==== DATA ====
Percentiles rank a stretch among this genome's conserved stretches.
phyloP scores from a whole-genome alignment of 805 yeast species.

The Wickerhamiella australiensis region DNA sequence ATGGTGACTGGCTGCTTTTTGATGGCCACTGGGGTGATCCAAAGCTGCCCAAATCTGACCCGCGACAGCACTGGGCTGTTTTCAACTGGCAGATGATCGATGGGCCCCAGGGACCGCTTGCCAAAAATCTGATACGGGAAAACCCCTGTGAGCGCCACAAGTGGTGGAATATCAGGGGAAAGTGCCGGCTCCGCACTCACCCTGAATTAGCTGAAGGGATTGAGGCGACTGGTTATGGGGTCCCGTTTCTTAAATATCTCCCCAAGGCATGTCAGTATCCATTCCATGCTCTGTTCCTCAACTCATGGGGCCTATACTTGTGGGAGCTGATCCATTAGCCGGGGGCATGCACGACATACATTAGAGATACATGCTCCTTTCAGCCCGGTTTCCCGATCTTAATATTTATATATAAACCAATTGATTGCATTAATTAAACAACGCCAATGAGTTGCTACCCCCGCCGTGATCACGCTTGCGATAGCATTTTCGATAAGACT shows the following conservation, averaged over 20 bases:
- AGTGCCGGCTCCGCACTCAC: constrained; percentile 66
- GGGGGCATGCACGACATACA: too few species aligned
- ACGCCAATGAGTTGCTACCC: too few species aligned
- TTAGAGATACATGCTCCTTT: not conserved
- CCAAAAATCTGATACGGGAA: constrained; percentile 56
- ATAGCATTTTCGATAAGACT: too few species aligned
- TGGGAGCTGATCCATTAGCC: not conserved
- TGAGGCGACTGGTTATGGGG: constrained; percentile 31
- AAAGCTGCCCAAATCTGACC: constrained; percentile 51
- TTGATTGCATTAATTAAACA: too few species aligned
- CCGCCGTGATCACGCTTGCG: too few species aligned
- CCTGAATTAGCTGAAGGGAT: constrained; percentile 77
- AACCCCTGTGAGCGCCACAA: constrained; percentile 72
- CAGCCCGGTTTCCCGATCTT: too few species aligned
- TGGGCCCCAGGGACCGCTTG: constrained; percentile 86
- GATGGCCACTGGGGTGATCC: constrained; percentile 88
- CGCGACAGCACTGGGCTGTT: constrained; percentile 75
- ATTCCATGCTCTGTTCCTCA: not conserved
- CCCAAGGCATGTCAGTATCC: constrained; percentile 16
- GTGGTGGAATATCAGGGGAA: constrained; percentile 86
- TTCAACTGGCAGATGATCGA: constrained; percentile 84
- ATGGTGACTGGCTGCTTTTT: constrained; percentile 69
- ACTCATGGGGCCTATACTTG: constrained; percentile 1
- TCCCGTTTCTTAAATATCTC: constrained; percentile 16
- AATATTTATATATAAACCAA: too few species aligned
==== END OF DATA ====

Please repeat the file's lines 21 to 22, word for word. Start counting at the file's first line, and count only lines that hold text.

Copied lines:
- ATTCCATGCTCTGTTCCTCA: not conserved
- CCCAAGGCATGTCAGTATCC: constrained; percentile 16